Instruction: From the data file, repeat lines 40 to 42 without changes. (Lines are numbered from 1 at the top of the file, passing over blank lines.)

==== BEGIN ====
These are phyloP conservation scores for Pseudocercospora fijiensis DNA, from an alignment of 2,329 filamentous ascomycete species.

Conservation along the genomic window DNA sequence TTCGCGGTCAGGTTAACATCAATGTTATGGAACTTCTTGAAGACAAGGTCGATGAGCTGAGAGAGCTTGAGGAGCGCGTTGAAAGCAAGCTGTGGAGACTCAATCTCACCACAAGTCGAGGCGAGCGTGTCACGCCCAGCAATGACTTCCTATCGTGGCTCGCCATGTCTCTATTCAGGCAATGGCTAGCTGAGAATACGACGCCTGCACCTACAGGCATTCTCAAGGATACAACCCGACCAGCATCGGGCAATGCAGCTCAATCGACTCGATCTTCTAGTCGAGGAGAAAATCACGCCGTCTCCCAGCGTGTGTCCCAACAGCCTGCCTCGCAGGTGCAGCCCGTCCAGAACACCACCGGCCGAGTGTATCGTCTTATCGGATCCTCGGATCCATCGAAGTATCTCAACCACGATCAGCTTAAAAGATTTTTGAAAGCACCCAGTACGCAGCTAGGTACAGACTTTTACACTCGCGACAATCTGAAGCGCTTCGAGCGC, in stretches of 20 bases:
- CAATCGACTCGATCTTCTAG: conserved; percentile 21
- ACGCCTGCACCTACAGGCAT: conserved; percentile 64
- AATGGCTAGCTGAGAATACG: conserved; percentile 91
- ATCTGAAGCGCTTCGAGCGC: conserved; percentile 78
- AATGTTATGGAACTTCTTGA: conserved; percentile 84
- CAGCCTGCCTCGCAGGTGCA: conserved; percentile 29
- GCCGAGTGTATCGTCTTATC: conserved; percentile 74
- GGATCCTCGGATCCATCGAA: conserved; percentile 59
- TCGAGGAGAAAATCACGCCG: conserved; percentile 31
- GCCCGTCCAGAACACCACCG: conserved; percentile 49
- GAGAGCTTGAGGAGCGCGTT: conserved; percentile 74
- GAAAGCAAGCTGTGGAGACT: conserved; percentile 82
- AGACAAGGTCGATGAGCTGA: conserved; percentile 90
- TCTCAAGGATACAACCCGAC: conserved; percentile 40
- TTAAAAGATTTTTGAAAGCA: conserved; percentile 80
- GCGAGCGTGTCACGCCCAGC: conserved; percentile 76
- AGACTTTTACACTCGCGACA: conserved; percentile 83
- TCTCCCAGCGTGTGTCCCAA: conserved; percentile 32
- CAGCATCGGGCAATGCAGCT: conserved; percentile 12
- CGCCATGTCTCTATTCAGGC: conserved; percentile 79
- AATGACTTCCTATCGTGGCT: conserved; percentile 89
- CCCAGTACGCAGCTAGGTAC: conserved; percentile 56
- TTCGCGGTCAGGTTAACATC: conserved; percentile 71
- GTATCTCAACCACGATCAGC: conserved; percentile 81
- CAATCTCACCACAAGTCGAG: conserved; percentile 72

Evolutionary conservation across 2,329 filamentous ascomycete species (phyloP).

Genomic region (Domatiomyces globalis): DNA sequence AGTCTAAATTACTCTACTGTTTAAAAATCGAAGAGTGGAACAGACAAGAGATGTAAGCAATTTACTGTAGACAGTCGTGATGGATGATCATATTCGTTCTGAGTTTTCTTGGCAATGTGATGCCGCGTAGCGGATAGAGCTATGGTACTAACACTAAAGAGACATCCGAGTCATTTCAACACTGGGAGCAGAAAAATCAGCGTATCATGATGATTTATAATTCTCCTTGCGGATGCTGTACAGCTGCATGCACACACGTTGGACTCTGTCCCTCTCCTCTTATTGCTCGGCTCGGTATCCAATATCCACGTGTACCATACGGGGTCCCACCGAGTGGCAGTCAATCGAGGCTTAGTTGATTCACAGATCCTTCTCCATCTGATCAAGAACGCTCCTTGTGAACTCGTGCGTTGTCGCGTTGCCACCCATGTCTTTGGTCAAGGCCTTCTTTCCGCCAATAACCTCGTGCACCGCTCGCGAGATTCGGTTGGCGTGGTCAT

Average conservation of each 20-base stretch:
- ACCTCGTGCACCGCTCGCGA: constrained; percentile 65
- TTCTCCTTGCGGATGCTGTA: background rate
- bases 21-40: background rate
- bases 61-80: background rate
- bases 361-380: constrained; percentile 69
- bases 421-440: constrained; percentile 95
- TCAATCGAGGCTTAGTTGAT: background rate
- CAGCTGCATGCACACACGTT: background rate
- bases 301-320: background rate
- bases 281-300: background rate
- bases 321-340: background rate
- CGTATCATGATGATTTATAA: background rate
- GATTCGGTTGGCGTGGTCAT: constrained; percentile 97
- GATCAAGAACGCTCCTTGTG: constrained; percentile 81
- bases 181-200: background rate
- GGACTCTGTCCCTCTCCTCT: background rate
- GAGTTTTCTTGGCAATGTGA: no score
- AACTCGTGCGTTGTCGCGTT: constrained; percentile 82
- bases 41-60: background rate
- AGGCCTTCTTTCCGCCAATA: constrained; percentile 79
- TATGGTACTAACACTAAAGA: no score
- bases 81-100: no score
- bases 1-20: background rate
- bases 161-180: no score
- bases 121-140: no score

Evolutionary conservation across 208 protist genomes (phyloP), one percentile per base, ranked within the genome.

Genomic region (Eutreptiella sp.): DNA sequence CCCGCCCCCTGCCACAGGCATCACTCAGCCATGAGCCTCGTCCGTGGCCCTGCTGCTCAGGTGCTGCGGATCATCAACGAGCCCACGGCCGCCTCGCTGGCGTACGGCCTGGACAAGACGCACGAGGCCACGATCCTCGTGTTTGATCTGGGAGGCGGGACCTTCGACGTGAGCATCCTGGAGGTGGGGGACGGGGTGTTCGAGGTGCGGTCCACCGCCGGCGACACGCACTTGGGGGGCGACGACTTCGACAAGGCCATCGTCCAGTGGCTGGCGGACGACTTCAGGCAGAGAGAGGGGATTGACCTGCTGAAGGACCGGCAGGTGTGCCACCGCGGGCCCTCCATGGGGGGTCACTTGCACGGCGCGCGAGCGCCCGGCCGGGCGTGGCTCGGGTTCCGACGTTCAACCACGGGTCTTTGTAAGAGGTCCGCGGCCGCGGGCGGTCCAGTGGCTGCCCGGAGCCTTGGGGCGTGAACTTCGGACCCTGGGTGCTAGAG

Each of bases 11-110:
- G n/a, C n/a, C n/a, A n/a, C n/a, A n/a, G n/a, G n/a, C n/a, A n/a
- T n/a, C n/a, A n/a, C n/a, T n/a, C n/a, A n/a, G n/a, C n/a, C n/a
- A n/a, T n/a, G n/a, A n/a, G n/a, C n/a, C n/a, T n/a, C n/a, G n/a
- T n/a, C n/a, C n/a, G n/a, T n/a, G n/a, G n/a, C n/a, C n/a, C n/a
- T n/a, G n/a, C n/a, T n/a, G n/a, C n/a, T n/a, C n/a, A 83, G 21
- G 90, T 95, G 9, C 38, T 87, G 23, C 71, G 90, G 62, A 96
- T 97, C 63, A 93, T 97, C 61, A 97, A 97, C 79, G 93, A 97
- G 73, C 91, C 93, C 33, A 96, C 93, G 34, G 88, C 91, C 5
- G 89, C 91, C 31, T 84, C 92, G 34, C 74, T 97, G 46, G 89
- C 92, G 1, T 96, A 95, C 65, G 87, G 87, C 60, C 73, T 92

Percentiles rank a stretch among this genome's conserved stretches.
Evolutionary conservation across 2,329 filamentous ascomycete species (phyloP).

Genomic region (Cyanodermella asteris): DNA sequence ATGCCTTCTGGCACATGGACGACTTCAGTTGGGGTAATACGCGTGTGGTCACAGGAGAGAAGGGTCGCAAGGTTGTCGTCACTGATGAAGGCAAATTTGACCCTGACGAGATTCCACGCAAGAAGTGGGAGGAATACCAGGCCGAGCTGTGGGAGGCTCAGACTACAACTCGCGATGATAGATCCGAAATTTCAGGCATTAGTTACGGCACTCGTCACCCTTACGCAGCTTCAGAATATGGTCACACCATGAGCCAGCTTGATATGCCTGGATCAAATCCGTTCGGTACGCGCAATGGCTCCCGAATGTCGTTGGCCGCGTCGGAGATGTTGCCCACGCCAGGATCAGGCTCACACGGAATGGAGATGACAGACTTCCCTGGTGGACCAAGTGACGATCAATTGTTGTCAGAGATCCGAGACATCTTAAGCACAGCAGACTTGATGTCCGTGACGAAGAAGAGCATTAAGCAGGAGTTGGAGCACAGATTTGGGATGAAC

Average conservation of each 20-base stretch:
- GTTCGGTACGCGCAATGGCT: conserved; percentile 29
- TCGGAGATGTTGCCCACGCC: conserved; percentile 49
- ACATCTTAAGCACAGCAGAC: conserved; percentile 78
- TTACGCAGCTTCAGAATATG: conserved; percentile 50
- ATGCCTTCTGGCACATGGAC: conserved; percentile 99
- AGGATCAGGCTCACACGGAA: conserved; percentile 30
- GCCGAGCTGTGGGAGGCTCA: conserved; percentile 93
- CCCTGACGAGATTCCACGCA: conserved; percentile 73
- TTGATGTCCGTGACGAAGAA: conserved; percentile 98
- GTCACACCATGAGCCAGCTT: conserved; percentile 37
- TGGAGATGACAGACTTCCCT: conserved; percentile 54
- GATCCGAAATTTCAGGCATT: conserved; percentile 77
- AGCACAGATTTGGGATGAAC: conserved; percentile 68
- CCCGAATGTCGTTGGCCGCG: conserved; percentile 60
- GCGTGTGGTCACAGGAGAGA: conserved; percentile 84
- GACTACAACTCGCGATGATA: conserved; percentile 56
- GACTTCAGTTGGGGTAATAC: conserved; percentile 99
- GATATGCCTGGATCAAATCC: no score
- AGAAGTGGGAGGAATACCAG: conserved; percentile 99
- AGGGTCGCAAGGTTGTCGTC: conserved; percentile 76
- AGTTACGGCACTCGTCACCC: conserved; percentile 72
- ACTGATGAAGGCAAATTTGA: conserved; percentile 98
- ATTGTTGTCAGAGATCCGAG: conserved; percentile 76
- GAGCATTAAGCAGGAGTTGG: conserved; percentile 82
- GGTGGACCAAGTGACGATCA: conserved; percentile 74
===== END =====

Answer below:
- bases 281-300: background rate
- bases 321-340: background rate
- CGTATCATGATGATTTATAA: background rate